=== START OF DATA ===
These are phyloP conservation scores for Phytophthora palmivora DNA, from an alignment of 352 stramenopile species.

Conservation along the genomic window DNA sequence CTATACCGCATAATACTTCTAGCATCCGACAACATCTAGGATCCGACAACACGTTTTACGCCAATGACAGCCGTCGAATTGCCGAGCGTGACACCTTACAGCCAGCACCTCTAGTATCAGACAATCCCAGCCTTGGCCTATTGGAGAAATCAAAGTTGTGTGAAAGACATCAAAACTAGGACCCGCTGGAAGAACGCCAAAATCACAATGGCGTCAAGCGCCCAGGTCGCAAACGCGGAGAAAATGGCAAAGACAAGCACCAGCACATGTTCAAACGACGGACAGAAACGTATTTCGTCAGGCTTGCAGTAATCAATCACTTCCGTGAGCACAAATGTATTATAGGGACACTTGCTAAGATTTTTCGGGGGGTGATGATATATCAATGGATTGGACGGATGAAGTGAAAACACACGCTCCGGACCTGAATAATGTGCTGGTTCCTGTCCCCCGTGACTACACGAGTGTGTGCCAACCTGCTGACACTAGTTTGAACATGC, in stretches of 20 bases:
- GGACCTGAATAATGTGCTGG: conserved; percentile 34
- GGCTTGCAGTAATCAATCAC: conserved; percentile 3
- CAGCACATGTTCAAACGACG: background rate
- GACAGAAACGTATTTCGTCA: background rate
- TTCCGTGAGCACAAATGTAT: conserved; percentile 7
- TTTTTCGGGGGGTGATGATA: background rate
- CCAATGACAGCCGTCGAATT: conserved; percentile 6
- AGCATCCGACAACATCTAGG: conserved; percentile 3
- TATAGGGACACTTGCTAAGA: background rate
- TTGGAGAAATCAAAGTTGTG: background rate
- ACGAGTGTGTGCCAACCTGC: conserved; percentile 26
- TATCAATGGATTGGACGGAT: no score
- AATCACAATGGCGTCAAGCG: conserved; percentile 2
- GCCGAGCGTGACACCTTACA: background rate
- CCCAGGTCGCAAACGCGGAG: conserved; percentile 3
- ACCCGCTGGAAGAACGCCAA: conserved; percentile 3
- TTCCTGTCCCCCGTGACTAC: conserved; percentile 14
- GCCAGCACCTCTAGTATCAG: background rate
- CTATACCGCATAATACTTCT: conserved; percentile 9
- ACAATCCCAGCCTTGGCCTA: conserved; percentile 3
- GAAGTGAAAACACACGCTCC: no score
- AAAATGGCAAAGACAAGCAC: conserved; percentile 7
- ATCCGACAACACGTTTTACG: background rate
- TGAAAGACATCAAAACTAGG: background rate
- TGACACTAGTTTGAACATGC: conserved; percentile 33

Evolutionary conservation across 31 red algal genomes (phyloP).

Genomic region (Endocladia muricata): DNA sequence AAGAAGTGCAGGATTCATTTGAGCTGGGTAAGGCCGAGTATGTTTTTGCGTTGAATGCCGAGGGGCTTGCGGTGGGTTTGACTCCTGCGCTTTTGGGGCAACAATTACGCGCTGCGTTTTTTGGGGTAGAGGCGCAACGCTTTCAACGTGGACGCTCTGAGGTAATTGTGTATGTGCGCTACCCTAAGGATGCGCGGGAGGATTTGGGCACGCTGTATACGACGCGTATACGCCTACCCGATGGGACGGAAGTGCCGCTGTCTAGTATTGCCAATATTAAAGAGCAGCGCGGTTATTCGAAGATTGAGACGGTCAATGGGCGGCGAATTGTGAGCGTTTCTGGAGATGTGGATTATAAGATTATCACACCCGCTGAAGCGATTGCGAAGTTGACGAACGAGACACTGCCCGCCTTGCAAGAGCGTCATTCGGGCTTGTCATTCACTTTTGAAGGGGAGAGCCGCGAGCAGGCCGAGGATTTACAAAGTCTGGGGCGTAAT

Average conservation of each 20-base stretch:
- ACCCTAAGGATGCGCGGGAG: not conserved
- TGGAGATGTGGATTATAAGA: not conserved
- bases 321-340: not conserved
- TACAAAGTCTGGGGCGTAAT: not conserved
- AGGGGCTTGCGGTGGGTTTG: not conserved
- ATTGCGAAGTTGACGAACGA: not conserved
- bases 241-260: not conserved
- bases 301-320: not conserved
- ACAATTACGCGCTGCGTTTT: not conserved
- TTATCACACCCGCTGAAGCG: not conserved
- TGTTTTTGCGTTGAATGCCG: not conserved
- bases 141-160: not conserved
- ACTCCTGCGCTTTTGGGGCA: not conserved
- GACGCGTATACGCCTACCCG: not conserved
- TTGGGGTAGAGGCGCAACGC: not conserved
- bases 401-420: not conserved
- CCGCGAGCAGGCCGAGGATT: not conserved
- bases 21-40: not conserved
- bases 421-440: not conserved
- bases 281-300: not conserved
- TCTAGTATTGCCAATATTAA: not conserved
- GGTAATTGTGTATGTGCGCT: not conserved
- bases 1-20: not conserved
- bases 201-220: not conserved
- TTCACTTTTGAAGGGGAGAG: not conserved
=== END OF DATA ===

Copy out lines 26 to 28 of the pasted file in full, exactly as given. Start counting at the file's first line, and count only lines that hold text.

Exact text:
- TGAAAGACATCAAAACTAGG: background rate
- TGACACTAGTTTGAACATGC: conserved; percentile 33

Evolutionary conservation across 31 red algal genomes (phyloP).